portraits of a Table

Scripture Reading: Luke 24:13-35

A communion meditation to close our recent All Wyoming Roundup where we considered what it means to welcome and love the stranger through the lens of our own histories. I highly recommend you visit https://www.ruralracedialogue.org for more information.

Emmaus_JanetBrooks-Gerloff.jpgWe were hot and tired and just a bit more than a little cranky after a long journey… hundreds of miles on a plane, dozens and dozens of miles on a rickety bus without air conditioning, and not a short walk either to get to this village. We were hot and tired and more than a little cranky and, oh yes, hungry too. And I felt so out of place sitting in this village with people whose lives, look, and language were so different from mine.

Then, suddenly, Jesus walked in with a sacred feast in hand and began serving us all. Well, our host didn’t look like Jesus. Our host looked like a 70-year old woman from the Dominican Republic (for that is where we were) bringing a basket of hand-made tortillas, fruits and vegetables, and more chicken than her family ate in a month… all for us.  No, she didn’t look like Jesus, but I wasn’t fooled. None of us were fooled for we could all feel the sacred crackle in the air. And I’ve never been able to come to this Table again without thinking of that day for that’s sometimes what can happen when strangers meet on a road.

When you come to Eucharist’s Table, what is the image that pops into your mind? We each may have our special, sacramental, moments.  If we think long enough, our imaginations might take us to an Upper Room… and 12, maybe more, gathered with Jesus. It’s a powerful image, captured by so many gifted artists.  After all, that moment is, for some of us, the act that forms the Church. We are one body because we partake of the one broken loaf.  Powerful stuff.  Lent has begun and I am already anticipating Holy Week – especially now that I’m not the one responsible for planning all those services.  I’m longing for the Great Three Days of our faith that starts with this holy meal.

Here’s the problem though: If that is the only image that comes to mind when you gather in your churches to break bread and share cup, then as powerful as the image of the Upper Room is, it is incomplete. You see, here’s the thing, that dinner in the Upper Room was kind of an “invitation only” event. Drop-ins weren’t really encouraged, and certainly not strangers. And rightfully so. Jesus had to share some serious insider conversations with those closest to him on that night.  It is what it had to be in that moment, but it was still incomplete.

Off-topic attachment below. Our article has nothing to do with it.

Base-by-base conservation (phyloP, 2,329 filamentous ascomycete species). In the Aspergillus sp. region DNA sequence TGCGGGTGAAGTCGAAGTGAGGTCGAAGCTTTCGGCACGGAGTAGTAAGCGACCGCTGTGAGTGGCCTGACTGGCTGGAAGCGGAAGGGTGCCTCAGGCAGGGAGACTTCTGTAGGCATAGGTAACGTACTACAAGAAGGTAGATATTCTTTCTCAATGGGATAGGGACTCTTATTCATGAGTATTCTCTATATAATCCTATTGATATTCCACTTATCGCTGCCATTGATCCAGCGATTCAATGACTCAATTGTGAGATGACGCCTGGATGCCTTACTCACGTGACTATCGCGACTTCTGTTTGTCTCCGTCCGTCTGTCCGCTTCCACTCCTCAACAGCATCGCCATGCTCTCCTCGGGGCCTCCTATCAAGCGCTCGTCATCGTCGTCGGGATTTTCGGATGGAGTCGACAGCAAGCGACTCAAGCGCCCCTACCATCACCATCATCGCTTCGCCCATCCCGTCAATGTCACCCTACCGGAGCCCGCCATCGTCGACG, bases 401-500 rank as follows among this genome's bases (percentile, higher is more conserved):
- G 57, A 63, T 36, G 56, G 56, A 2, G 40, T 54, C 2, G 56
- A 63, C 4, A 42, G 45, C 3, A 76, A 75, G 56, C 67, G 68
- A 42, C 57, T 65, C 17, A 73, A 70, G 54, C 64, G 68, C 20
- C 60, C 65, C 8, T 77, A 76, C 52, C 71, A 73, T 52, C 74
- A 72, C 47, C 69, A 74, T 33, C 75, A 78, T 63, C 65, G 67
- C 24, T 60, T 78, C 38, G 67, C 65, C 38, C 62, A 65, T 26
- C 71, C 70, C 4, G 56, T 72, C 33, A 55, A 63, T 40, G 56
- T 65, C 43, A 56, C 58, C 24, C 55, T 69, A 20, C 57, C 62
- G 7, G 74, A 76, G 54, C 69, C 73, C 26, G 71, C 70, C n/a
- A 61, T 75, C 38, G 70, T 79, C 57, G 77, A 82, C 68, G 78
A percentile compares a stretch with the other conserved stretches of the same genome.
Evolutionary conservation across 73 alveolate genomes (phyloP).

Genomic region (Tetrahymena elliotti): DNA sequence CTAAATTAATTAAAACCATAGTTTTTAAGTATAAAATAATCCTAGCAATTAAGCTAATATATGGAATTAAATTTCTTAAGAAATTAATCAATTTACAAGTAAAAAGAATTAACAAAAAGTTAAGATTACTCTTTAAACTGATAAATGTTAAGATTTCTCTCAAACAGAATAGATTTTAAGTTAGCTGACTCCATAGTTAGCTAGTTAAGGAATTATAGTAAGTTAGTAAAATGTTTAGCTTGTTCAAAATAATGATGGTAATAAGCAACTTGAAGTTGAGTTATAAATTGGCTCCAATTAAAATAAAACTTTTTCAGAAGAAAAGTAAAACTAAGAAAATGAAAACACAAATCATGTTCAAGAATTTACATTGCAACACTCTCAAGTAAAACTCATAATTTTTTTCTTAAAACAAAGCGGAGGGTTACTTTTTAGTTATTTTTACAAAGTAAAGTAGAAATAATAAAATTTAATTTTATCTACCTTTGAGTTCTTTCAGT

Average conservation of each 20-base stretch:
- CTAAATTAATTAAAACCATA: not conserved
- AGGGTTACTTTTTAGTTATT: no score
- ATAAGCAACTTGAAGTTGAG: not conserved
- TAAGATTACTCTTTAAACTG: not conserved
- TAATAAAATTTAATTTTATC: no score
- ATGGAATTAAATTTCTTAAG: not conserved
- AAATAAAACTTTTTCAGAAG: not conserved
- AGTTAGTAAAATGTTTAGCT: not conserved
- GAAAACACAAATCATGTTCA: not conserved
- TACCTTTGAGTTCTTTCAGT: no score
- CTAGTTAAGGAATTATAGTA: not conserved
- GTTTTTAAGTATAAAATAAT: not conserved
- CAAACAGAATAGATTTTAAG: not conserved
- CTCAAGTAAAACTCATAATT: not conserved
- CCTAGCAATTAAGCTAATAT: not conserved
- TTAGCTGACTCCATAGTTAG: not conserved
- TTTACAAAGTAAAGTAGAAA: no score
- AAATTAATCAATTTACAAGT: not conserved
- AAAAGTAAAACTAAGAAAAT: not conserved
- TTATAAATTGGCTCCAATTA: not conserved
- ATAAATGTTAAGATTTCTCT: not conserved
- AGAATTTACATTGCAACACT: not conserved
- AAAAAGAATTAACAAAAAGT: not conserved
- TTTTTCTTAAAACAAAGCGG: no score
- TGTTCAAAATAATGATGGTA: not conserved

Thankfully, we have another image to add to our portrait hall related to this holy meal. A chance meeting on a road… a long, deep, fruitful conversation with a stranger… an invitation to a meal… an unexpected guest that became the even more unexpected host. Jesus revealed once again in the blessing and breaking of bread.  All because those two disciples running away from Jerusalem took the risk to reach out to a stranger on the road.  We don’t really know why they did it. Perhaps they remembered Jesus’ teaching and decided to follow one last time. Perhaps they felt sorry for their new companion. Perhaps they longed for something in their heart they sensed this stranger might provide. We don’t know why, but I’m sure glad they did, because the picture of what happens when we come to this table is now more complete.

All day we have been using our imaginations to step into the lives of families from the past, of our past.[1] Will you allow me one more imaginative exercise? Close your eyes. Who do you see when I say ‘church.’ Look around: are there family members? Sure. Some friends I hope. Generations past and generations to come. Look, there is someone with your eyes, and someone with your brother’s chin. Who do you see? Look around. How many are there? Can you count?

Look close now and tell me: does your portrait have room for the stranger? The one whose life, look, and language, are different than yours. The one that makes you uncomfortable. Do you see the stranger? Yes? Let me introduce you…

That’s Jesus.

In the name of the Father, Son, and Holy Spirit. Amen.

[1]Recently, United Methodist pastors and laity gathered in Lander, WY, for our All Wyoming Roundup where we were led by A J Bush and Samantha Gupta in a wonder journey they call the Rural Race Dialog. In part of this experience, we imagined we were European immigrants of years past having to face prejudices and give up part of our identity. That was the imaginative exercise I mentioned in this devotion.

Image: “Emmaus” by Janet Brooks-Gerloff